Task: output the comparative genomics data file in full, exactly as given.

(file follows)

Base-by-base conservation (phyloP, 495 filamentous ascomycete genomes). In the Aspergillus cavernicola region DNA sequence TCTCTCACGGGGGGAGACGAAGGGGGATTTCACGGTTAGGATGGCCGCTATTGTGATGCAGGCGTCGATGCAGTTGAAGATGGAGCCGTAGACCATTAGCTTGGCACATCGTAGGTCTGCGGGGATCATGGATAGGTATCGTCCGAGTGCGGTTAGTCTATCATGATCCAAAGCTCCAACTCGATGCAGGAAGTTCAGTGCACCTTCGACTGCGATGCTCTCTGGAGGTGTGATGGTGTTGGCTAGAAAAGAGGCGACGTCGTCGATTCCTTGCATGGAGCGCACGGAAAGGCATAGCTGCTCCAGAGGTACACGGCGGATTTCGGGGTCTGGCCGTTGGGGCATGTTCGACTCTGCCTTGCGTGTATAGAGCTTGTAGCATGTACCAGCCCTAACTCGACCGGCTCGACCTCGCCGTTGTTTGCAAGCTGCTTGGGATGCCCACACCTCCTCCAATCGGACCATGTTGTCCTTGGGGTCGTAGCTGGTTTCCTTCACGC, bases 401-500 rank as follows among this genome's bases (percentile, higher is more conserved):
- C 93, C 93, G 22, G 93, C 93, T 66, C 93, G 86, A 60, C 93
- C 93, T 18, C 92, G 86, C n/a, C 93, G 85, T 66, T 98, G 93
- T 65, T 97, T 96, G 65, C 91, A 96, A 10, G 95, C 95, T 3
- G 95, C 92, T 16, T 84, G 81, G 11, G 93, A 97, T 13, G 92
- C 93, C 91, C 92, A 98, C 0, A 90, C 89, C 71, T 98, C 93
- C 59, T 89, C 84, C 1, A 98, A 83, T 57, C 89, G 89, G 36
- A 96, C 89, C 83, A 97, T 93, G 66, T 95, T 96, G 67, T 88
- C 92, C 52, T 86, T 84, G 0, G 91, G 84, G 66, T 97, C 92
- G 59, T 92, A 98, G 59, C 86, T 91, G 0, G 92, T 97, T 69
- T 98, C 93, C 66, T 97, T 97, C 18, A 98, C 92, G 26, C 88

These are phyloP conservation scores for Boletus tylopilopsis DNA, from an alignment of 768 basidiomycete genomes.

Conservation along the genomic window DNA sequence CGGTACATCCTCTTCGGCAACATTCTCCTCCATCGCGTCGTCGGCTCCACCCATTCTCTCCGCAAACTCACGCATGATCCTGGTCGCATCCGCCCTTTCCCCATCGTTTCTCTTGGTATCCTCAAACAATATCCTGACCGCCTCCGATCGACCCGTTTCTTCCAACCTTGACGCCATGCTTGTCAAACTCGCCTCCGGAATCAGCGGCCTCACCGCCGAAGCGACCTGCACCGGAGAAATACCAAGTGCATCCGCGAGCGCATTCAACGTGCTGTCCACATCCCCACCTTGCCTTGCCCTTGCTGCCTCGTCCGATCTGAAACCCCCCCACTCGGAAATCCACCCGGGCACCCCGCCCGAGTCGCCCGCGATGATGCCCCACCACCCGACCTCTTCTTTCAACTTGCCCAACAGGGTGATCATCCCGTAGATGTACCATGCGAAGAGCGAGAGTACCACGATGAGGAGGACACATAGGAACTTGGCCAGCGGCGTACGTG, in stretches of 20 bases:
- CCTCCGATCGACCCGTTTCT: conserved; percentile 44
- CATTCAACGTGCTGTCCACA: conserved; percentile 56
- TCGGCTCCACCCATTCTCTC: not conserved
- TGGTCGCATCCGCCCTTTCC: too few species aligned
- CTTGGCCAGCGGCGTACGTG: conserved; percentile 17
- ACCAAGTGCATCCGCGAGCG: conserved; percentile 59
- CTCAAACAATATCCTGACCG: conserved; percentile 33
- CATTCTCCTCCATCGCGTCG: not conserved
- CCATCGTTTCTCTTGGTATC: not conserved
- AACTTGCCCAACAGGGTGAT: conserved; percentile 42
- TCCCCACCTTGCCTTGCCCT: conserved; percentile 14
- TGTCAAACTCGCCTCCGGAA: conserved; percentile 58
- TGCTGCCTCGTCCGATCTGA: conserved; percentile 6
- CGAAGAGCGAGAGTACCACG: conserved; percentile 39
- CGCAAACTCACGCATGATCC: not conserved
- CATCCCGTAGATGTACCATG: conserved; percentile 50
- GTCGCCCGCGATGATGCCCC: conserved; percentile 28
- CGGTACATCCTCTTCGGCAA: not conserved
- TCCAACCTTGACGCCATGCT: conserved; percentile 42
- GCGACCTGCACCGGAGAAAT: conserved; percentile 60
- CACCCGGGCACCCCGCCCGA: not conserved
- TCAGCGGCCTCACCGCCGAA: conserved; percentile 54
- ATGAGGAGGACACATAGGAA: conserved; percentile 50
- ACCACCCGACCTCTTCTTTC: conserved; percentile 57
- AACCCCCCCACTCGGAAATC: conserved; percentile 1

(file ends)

Base-by-base conservation (phyloP, 495 filamentous ascomycete genomes). In the Aspergillus cavernicola region DNA sequence TCTCTCACGGGGGGAGACGAAGGGGGATTTCACGGTTAGGATGGCCGCTATTGTGATGCAGGCGTCGATGCAGTTGAAGATGGAGCCGTAGACCATTAGCTTGGCACATCGTAGGTCTGCGGGGATCATGGATAGGTATCGTCCGAGTGCGGTTAGTCTATCATGATCCAAAGCTCCAACTCGATGCAGGAAGTTCAGTGCACCTTCGACTGCGATGCTCTCTGGAGGTGTGATGGTGTTGGCTAGAAAAGAGGCGACGTCGTCGATTCCTTGCATGGAGCGCACGGAAAGGCATAGCTGCTCCAGAGGTACACGGCGGATTTCGGGGTCTGGCCGTTGGGGCATGTTCGACTCTGCCTTGCGTGTATAGAGCTTGTAGCATGTACCAGCCCTAACTCGACCGGCTCGACCTCGCCGTTGTTTGCAAGCTGCTTGGGATGCCCACACCTCCTCCAATCGGACCATGTTGTCCTTGGGGTCGTAGCTGGTTTCCTTCACGC, bases 401-500 rank as follows among this genome's bases (percentile, higher is more conserved):
- C 93, C 93, G 22, G 93, C 93, T 66, C 93, G 86, A 60, C 93
- C 93, T 18, C 92, G 86, C n/a, C 93, G 85, T 66, T 98, G 93
- T 65, T 97, T 96, G 65, C 91, A 96, A 10, G 95, C 95, T 3
- G 95, C 92, T 16, T 84, G 81, G 11, G 93, A 97, T 13, G 92
- C 93, C 91, C 92, A 98, C 0, A 90, C 89, C 71, T 98, C 93
- C 59, T 89, C 84, C 1, A 98, A 83, T 57, C 89, G 89, G 36
- A 96, C 89, C 83, A 97, T 93, G 66, T 95, T 96, G 67, T 88
- C 92, C 52, T 86, T 84, G 0, G 91, G 84, G 66, T 97, C 92
- G 59, T 92, A 98, G 59, C 86, T 91, G 0, G 92, T 97, T 69
- T 98, C 93, C 66, T 97, T 97, C 18, A 98, C 92, G 26, C 88

These are phyloP conservation scores for Boletus tylopilopsis DNA, from an alignment of 768 basidiomycete genomes.

Conservation along the genomic window DNA sequence CGGTACATCCTCTTCGGCAACATTCTCCTCCATCGCGTCGTCGGCTCCACCCATTCTCTCCGCAAACTCACGCATGATCCTGGTCGCATCCGCCCTTTCCCCATCGTTTCTCTTGGTATCCTCAAACAATATCCTGACCGCCTCCGATCGACCCGTTTCTTCCAACCTTGACGCCATGCTTGTCAAACTCGCCTCCGGAATCAGCGGCCTCACCGCCGAAGCGACCTGCACCGGAGAAATACCAAGTGCATCCGCGAGCGCATTCAACGTGCTGTCCACATCCCCACCTTGCCTTGCCCTTGCTGCCTCGTCCGATCTGAAACCCCCCCACTCGGAAATCCACCCGGGCACCCCGCCCGAGTCGCCCGCGATGATGCCCCACCACCCGACCTCTTCTTTCAACTTGCCCAACAGGGTGATCATCCCGTAGATGTACCATGCGAAGAGCGAGAGTACCACGATGAGGAGGACACATAGGAACTTGGCCAGCGGCGTACGTG, in stretches of 20 bases:
- CCTCCGATCGACCCGTTTCT: conserved; percentile 44
- CATTCAACGTGCTGTCCACA: conserved; percentile 56
- TCGGCTCCACCCATTCTCTC: not conserved
- TGGTCGCATCCGCCCTTTCC: too few species aligned
- CTTGGCCAGCGGCGTACGTG: conserved; percentile 17
- ACCAAGTGCATCCGCGAGCG: conserved; percentile 59
- CTCAAACAATATCCTGACCG: conserved; percentile 33
- CATTCTCCTCCATCGCGTCG: not conserved
- CCATCGTTTCTCTTGGTATC: not conserved
- AACTTGCCCAACAGGGTGAT: conserved; percentile 42
- TCCCCACCTTGCCTTGCCCT: conserved; percentile 14
- TGTCAAACTCGCCTCCGGAA: conserved; percentile 58
- TGCTGCCTCGTCCGATCTGA: conserved; percentile 6
- CGAAGAGCGAGAGTACCACG: conserved; percentile 39
- CGCAAACTCACGCATGATCC: not conserved
- CATCCCGTAGATGTACCATG: conserved; percentile 50
- GTCGCCCGCGATGATGCCCC: conserved; percentile 28
- CGGTACATCCTCTTCGGCAA: not conserved
- TCCAACCTTGACGCCATGCT: conserved; percentile 42
- GCGACCTGCACCGGAGAAAT: conserved; percentile 60
- CACCCGGGCACCCCGCCCGA: not conserved
- TCAGCGGCCTCACCGCCGAA: conserved; percentile 54
- ATGAGGAGGACACATAGGAA: conserved; percentile 50
- ACCACCCGACCTCTTCTTTC: conserved; percentile 57
- AACCCCCCCACTCGGAAATC: conserved; percentile 1